By Kevin Smith
Community inspectors have attacked the government for failing to improve Ford Prison.
The prison’s Independent Monitoring Board said the lack of action to upgrade the buildings at the category D open prison, pictured right, was to be deplored.
The board’s latest annual report, published on Monday, said it was the 11th consecutive year the need for work had been highlighted.
“Accommodation at HMP Ford is in an increasingly poor state despite local projects to improve living conditions,” the report states.
“A radical solution of replacement accommodation has again failed to be delivered by the Ministry of Justice.
“Prisoners still do not have hygienic way to clean their dishes on A wing and instead have to use bathroom hand basins.
“Problems regarding the kitchen equipment were constant throughout this reporting period. The freezers in the kitchen are now on individual electrical circuits, which is a great improvement.
“This reporting period has seen no improvement in the efficiency of the prisoners’ laundrette, with machines regularly breaking down and their repair proving short term.
“HMP Ford has made huge progress this year in getting more prisoners out every day for paid work and it is simply unacceptable that, when they go out, they have no reliable source of clean clothes.”
The independent monitoring board has 14 members. They visited the prison 599 times in the year to October 31, which is covered in the latest report.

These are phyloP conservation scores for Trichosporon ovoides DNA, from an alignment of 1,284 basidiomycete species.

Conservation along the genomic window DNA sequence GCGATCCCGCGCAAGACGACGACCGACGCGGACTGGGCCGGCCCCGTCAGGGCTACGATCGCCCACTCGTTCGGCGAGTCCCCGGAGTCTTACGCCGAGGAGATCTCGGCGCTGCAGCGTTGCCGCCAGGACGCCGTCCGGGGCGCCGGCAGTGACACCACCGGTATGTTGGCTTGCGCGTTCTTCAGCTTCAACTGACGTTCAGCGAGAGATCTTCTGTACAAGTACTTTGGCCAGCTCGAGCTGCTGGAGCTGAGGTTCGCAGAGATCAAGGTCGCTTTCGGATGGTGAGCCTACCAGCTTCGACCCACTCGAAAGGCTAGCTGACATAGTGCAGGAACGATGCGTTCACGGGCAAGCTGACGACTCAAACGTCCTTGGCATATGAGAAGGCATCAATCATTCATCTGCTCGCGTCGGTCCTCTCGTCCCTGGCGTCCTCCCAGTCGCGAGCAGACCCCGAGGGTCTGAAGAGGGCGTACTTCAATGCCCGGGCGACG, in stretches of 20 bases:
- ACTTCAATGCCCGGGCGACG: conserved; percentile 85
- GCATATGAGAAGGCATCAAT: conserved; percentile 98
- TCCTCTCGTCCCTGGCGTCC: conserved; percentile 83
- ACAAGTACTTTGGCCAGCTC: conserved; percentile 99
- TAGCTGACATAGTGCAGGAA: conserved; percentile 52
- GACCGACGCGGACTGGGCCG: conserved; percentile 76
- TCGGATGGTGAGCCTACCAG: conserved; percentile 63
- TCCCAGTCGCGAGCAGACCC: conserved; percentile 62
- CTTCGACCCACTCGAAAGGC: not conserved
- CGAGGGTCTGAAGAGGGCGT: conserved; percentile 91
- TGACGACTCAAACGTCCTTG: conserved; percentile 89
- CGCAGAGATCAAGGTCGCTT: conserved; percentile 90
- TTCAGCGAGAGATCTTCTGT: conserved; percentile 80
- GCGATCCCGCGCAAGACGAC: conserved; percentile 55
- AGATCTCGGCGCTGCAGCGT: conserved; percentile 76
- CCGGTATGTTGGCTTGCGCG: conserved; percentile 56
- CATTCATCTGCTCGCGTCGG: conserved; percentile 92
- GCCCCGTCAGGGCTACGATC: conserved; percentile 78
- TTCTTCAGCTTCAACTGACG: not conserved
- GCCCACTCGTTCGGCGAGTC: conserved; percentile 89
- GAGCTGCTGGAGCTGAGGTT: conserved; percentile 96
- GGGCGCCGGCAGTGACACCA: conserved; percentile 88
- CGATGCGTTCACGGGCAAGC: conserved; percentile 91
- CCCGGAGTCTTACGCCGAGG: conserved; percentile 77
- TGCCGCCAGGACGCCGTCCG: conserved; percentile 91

The board’s chairman, Joanna, Lady Woodcock, said: “Over the past 12 months, the number of prisoners from HMP Ford who go out to do purposeful paid work, attend academic and vocational education courses, have initial accompanied day release and subsequent home leave, has increased to 200 per day.
“Much of this success is due to the positive involvement by local employers who see the value to their businesses of employing these men, many of whom gain permanent employment with them on release.”
Part of this work has seen the Serving Thyme coffee shop, gift shop and garden centre within the prison opened to the public in recent months.
The temporary licences under which the prisoners leave the prison are designed to prepare them to be better placed to resettle into the community and to reduce re-offending. They number 4,000 a month compared to 2,600 a year ago.
The board’s members say prisoners in HMP Ford are treated fairly and humanely by its staff.
A total of 1,191 prisoners spent time at the prison – with its 544 capacity – during the year of the report. The prison houses male prisoners. Many are lifers but none is serving sentences for sex offences.
Prisoners returned to closed conditions numbered 170 in the year. This compared to 199 in the previous year.
“The infiltration of contraband, mostly drugs, mobile phones and SIM cards, continues to be a major challenge for the prison management,” the report adds.
“It is regrettable that the governor’s proposal to improve the security of the reception area has been rejected by HM Prisons and Probation Service.”